The Arty Semite

Pesach Extends Its Shelf Life

By Jenna Weissman Joselit

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Crossposted From Under the Fig Tree

What’s striking about the holiday of Pesach isn’t its historicity so much as its contemporaneity. There, I’ve said it.

You would think that I would be most quick to praise the festival’s biblical origins, the ninth-century roots of the haggadah, or, at the very least, great grandma’s Depression-era dishes.

While there’s much to be said for each one of these historical phenomena, what really hits home is how the repertoire of Pesach-related objects, activities, and foodstuffs grows and grows and grows.

Several years ago, Moses action figures capable of “articulating” their joints in 16 different directions took pride of place at the holiday table. “This pint sized hero can bring a miraculous new level of excitement to your Seder,” gushed advertisements, suggesting that this most agile of biblical heroes would make for a very good guest, indeed.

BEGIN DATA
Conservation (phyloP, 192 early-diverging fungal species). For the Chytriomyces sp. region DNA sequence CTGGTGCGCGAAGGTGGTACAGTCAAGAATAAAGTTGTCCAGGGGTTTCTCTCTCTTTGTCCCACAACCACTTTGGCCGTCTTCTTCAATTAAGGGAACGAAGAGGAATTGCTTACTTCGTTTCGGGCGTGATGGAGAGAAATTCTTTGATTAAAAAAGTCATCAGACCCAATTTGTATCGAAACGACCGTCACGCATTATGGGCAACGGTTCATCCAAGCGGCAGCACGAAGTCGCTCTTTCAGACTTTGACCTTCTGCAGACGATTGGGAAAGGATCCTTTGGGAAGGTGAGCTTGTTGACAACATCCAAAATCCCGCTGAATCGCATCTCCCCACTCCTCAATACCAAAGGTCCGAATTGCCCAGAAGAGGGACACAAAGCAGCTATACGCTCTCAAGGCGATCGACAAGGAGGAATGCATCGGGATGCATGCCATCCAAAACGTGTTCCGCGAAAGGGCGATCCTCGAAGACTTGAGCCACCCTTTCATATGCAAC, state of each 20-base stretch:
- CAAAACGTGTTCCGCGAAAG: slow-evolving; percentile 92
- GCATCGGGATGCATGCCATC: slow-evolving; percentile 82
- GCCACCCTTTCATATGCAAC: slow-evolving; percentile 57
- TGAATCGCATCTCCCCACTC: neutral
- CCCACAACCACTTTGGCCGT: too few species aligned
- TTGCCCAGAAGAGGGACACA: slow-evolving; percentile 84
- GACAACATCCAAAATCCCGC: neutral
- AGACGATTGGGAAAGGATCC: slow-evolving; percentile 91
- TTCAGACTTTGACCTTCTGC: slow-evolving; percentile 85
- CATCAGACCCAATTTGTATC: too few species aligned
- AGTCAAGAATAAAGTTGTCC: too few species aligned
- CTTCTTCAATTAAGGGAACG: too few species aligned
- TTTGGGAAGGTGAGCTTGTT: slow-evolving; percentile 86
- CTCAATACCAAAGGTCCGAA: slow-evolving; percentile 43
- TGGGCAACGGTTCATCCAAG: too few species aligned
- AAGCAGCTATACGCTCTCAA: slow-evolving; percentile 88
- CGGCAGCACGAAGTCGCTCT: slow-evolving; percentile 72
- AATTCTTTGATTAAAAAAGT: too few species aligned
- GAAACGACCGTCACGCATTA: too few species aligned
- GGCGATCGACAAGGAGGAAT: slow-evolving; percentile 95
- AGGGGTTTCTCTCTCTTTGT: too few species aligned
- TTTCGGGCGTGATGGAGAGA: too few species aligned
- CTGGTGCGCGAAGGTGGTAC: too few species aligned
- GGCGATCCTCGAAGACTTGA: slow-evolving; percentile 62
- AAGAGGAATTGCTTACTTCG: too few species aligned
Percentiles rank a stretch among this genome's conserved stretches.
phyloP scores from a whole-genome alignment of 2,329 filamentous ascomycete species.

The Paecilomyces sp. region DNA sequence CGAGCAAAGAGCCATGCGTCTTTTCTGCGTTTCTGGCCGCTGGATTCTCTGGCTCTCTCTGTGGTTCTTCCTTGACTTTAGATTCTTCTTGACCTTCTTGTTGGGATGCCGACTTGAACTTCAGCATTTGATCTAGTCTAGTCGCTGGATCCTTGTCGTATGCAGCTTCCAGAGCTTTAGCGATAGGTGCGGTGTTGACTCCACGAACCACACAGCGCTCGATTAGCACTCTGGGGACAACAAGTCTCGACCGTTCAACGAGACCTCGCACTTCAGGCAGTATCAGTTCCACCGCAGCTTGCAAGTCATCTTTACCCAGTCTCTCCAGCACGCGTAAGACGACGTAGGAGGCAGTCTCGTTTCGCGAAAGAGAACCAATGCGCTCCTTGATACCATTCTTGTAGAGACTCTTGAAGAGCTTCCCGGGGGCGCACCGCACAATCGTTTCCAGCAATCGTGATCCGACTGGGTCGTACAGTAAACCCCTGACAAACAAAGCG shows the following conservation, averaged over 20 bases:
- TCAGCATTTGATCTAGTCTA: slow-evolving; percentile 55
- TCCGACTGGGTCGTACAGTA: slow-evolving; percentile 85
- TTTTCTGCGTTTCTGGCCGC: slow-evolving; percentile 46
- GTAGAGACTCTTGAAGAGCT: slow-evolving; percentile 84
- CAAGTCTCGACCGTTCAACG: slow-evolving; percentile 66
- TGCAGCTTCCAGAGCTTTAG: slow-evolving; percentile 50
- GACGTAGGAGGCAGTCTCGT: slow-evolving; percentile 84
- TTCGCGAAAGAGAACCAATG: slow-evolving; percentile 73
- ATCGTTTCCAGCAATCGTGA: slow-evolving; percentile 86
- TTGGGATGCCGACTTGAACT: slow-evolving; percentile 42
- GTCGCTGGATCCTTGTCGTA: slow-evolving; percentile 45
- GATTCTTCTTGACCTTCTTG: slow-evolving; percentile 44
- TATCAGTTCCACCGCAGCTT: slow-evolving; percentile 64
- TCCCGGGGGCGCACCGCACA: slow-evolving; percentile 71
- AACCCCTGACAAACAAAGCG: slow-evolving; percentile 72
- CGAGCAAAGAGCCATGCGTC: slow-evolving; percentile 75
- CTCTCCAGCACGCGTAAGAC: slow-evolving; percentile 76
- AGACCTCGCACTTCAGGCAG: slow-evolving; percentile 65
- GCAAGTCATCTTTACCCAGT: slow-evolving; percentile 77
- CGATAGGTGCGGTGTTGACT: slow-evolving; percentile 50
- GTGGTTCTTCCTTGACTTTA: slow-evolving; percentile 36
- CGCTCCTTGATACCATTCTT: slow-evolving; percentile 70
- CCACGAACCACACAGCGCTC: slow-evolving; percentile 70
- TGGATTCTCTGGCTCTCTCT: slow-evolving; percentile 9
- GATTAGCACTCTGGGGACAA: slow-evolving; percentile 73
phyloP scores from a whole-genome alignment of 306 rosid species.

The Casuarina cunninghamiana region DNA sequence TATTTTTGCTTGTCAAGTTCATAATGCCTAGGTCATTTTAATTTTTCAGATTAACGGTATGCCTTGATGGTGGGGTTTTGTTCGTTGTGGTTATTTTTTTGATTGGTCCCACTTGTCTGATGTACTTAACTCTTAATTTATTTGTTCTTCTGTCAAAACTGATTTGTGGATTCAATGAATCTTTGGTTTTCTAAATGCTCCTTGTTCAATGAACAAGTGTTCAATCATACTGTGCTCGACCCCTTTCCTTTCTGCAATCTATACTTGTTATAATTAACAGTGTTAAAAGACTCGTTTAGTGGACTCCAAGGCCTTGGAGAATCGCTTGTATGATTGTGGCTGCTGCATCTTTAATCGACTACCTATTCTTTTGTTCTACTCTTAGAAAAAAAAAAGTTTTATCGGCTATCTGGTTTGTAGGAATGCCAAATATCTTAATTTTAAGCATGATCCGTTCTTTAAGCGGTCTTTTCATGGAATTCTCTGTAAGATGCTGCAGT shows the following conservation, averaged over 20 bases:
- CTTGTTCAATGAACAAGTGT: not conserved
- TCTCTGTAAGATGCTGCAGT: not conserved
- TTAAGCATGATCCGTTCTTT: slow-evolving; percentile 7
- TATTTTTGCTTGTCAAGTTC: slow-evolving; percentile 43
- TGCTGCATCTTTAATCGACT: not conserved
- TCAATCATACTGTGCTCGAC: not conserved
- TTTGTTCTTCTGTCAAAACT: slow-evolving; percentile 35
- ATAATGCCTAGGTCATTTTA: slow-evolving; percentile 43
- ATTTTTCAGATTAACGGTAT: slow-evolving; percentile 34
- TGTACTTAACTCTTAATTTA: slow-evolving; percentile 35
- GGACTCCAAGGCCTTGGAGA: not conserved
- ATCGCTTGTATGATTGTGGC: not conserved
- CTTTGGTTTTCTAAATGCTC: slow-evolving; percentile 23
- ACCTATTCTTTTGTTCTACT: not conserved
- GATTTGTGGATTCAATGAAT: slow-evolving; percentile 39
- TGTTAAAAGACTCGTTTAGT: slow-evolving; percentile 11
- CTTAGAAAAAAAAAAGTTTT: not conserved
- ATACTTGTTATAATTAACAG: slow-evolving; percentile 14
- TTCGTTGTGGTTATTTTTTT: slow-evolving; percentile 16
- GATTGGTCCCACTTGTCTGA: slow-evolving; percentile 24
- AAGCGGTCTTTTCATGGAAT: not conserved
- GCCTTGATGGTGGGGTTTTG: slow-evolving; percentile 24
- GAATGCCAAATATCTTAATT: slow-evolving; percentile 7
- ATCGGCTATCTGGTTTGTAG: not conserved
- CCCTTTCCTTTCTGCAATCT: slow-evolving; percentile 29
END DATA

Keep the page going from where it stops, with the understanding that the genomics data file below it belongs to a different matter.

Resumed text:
Last year, the “New American Haggadah” was all the rage. Panned or praised, it was the talk of the town. Virtually everyone I knew had one.

This year’s crop includes frogs, flies and locusts — in the shape of nail decals — as well as various and sundry apps that render the seder a virtual experience. The haggadah apps, which are said to provide “interactivity and surprise and layers of information,” are available from iTunes and other online vendors for a nominal fee. As for the decals, which promise to “take your seder to the next level,” you’d better hurry. Amazon has only a few sets left in stock.

Some of us may roll our eyes or scratch our heads at the prospect of a seder at which participants alternatively flutter their fingers or use them to tap, tap, tap away. Others among us might even give voice to dark thoughts about the dissolution of tradition and lament the ways in which novelty seems to have trumped history.

I prefer to look on the bright side. What extends the meaning — the shelf life, so to speak — of this ancient Jewish holiday is its malleability. An exercise in both tradition and innovation, Pesach gives new meaning to the practice of sustainability.


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